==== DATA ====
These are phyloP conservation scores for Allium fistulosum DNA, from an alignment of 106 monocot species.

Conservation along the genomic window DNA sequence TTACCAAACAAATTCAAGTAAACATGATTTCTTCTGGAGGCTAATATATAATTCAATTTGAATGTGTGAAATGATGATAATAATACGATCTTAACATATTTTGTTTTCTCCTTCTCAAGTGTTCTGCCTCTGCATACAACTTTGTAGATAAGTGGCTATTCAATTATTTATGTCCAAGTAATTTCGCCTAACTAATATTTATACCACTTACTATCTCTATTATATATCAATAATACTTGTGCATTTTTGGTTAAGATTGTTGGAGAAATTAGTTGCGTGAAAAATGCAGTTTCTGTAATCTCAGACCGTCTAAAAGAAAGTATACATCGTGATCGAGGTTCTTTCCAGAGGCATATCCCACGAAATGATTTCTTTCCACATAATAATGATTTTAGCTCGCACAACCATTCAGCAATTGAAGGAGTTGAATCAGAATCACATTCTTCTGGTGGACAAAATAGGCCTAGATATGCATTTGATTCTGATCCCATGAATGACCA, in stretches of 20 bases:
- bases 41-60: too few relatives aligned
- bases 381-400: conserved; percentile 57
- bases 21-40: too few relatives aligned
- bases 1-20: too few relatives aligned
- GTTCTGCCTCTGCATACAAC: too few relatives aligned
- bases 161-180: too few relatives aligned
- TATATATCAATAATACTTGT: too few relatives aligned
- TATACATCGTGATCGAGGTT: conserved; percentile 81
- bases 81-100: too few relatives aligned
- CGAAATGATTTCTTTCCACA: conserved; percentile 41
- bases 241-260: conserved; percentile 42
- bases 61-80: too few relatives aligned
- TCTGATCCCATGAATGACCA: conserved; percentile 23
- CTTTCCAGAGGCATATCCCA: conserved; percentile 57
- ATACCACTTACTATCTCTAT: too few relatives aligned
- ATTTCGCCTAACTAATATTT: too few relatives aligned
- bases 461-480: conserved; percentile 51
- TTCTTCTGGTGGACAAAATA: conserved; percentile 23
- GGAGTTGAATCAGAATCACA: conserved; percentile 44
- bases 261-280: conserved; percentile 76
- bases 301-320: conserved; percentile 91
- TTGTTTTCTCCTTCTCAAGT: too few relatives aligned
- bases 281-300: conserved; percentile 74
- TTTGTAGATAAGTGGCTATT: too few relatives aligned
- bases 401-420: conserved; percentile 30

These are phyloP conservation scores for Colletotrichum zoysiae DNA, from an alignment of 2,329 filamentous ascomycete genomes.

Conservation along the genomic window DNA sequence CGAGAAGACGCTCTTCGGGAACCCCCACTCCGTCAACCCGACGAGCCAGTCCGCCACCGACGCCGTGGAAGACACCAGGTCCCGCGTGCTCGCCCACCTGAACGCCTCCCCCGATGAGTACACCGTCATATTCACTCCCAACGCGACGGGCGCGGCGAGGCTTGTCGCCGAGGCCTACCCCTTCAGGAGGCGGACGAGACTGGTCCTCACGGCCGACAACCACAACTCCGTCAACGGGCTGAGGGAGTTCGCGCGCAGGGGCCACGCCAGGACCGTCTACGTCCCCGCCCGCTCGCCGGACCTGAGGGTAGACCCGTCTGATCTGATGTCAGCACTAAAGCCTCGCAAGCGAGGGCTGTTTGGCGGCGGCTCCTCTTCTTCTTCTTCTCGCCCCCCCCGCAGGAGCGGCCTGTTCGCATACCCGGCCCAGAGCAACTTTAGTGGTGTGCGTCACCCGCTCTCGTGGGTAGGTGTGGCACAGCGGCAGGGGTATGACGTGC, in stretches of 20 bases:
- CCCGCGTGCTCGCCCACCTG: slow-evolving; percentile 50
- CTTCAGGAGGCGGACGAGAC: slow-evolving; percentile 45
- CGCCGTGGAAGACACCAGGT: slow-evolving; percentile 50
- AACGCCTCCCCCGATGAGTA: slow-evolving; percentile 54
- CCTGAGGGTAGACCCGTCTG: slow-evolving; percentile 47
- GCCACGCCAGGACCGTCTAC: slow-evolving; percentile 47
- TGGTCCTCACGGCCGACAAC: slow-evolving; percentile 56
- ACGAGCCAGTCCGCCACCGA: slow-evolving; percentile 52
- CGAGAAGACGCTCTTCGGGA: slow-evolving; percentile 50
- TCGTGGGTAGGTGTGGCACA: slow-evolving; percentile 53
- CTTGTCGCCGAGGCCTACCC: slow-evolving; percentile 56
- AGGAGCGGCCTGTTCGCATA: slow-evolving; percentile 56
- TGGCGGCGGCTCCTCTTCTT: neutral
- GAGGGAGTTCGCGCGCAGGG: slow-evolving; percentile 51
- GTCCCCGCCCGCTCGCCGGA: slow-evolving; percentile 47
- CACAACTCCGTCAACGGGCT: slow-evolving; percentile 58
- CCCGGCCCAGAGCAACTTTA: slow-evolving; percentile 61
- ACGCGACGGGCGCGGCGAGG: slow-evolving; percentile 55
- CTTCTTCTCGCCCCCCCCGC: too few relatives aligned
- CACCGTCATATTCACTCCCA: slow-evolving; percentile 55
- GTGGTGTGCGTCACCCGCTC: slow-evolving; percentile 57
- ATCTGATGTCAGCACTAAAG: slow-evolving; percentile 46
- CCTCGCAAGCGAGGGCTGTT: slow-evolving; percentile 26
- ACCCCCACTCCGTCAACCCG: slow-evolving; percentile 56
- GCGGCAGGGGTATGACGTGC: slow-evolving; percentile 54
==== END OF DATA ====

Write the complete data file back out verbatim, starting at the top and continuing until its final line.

These are phyloP conservation scores for Allium fistulosum DNA, from an alignment of 106 monocot species.

Conservation along the genomic window DNA sequence TTACCAAACAAATTCAAGTAAACATGATTTCTTCTGGAGGCTAATATATAATTCAATTTGAATGTGTGAAATGATGATAATAATACGATCTTAACATATTTTGTTTTCTCCTTCTCAAGTGTTCTGCCTCTGCATACAACTTTGTAGATAAGTGGCTATTCAATTATTTATGTCCAAGTAATTTCGCCTAACTAATATTTATACCACTTACTATCTCTATTATATATCAATAATACTTGTGCATTTTTGGTTAAGATTGTTGGAGAAATTAGTTGCGTGAAAAATGCAGTTTCTGTAATCTCAGACCGTCTAAAAGAAAGTATACATCGTGATCGAGGTTCTTTCCAGAGGCATATCCCACGAAATGATTTCTTTCCACATAATAATGATTTTAGCTCGCACAACCATTCAGCAATTGAAGGAGTTGAATCAGAATCACATTCTTCTGGTGGACAAAATAGGCCTAGATATGCATTTGATTCTGATCCCATGAATGACCA, in stretches of 20 bases:
- bases 41-60: too few relatives aligned
- bases 381-400: conserved; percentile 57
- bases 21-40: too few relatives aligned
- bases 1-20: too few relatives aligned
- GTTCTGCCTCTGCATACAAC: too few relatives aligned
- bases 161-180: too few relatives aligned
- TATATATCAATAATACTTGT: too few relatives aligned
- TATACATCGTGATCGAGGTT: conserved; percentile 81
- bases 81-100: too few relatives aligned
- CGAAATGATTTCTTTCCACA: conserved; percentile 41
- bases 241-260: conserved; percentile 42
- bases 61-80: too few relatives aligned
- TCTGATCCCATGAATGACCA: conserved; percentile 23
- CTTTCCAGAGGCATATCCCA: conserved; percentile 57
- ATACCACTTACTATCTCTAT: too few relatives aligned
- ATTTCGCCTAACTAATATTT: too few relatives aligned
- bases 461-480: conserved; percentile 51
- TTCTTCTGGTGGACAAAATA: conserved; percentile 23
- GGAGTTGAATCAGAATCACA: conserved; percentile 44
- bases 261-280: conserved; percentile 76
- bases 301-320: conserved; percentile 91
- TTGTTTTCTCCTTCTCAAGT: too few relatives aligned
- bases 281-300: conserved; percentile 74
- TTTGTAGATAAGTGGCTATT: too few relatives aligned
- bases 401-420: conserved; percentile 30

These are phyloP conservation scores for Colletotrichum zoysiae DNA, from an alignment of 2,329 filamentous ascomycete genomes.

Conservation along the genomic window DNA sequence CGAGAAGACGCTCTTCGGGAACCCCCACTCCGTCAACCCGACGAGCCAGTCCGCCACCGACGCCGTGGAAGACACCAGGTCCCGCGTGCTCGCCCACCTGAACGCCTCCCCCGATGAGTACACCGTCATATTCACTCCCAACGCGACGGGCGCGGCGAGGCTTGTCGCCGAGGCCTACCCCTTCAGGAGGCGGACGAGACTGGTCCTCACGGCCGACAACCACAACTCCGTCAACGGGCTGAGGGAGTTCGCGCGCAGGGGCCACGCCAGGACCGTCTACGTCCCCGCCCGCTCGCCGGACCTGAGGGTAGACCCGTCTGATCTGATGTCAGCACTAAAGCCTCGCAAGCGAGGGCTGTTTGGCGGCGGCTCCTCTTCTTCTTCTTCTCGCCCCCCCCGCAGGAGCGGCCTGTTCGCATACCCGGCCCAGAGCAACTTTAGTGGTGTGCGTCACCCGCTCTCGTGGGTAGGTGTGGCACAGCGGCAGGGGTATGACGTGC, in stretches of 20 bases:
- CCCGCGTGCTCGCCCACCTG: slow-evolving; percentile 50
- CTTCAGGAGGCGGACGAGAC: slow-evolving; percentile 45
- CGCCGTGGAAGACACCAGGT: slow-evolving; percentile 50
- AACGCCTCCCCCGATGAGTA: slow-evolving; percentile 54
- CCTGAGGGTAGACCCGTCTG: slow-evolving; percentile 47
- GCCACGCCAGGACCGTCTAC: slow-evolving; percentile 47
- TGGTCCTCACGGCCGACAAC: slow-evolving; percentile 56
- ACGAGCCAGTCCGCCACCGA: slow-evolving; percentile 52
- CGAGAAGACGCTCTTCGGGA: slow-evolving; percentile 50
- TCGTGGGTAGGTGTGGCACA: slow-evolving; percentile 53
- CTTGTCGCCGAGGCCTACCC: slow-evolving; percentile 56
- AGGAGCGGCCTGTTCGCATA: slow-evolving; percentile 56
- TGGCGGCGGCTCCTCTTCTT: neutral
- GAGGGAGTTCGCGCGCAGGG: slow-evolving; percentile 51
- GTCCCCGCCCGCTCGCCGGA: slow-evolving; percentile 47
- CACAACTCCGTCAACGGGCT: slow-evolving; percentile 58
- CCCGGCCCAGAGCAACTTTA: slow-evolving; percentile 61
- ACGCGACGGGCGCGGCGAGG: slow-evolving; percentile 55
- CTTCTTCTCGCCCCCCCCGC: too few relatives aligned
- CACCGTCATATTCACTCCCA: slow-evolving; percentile 55
- GTGGTGTGCGTCACCCGCTC: slow-evolving; percentile 57
- ATCTGATGTCAGCACTAAAG: slow-evolving; percentile 46
- CCTCGCAAGCGAGGGCTGTT: slow-evolving; percentile 26
- ACCCCCACTCCGTCAACCCG: slow-evolving; percentile 56
- GCGGCAGGGGTATGACGTGC: slow-evolving; percentile 54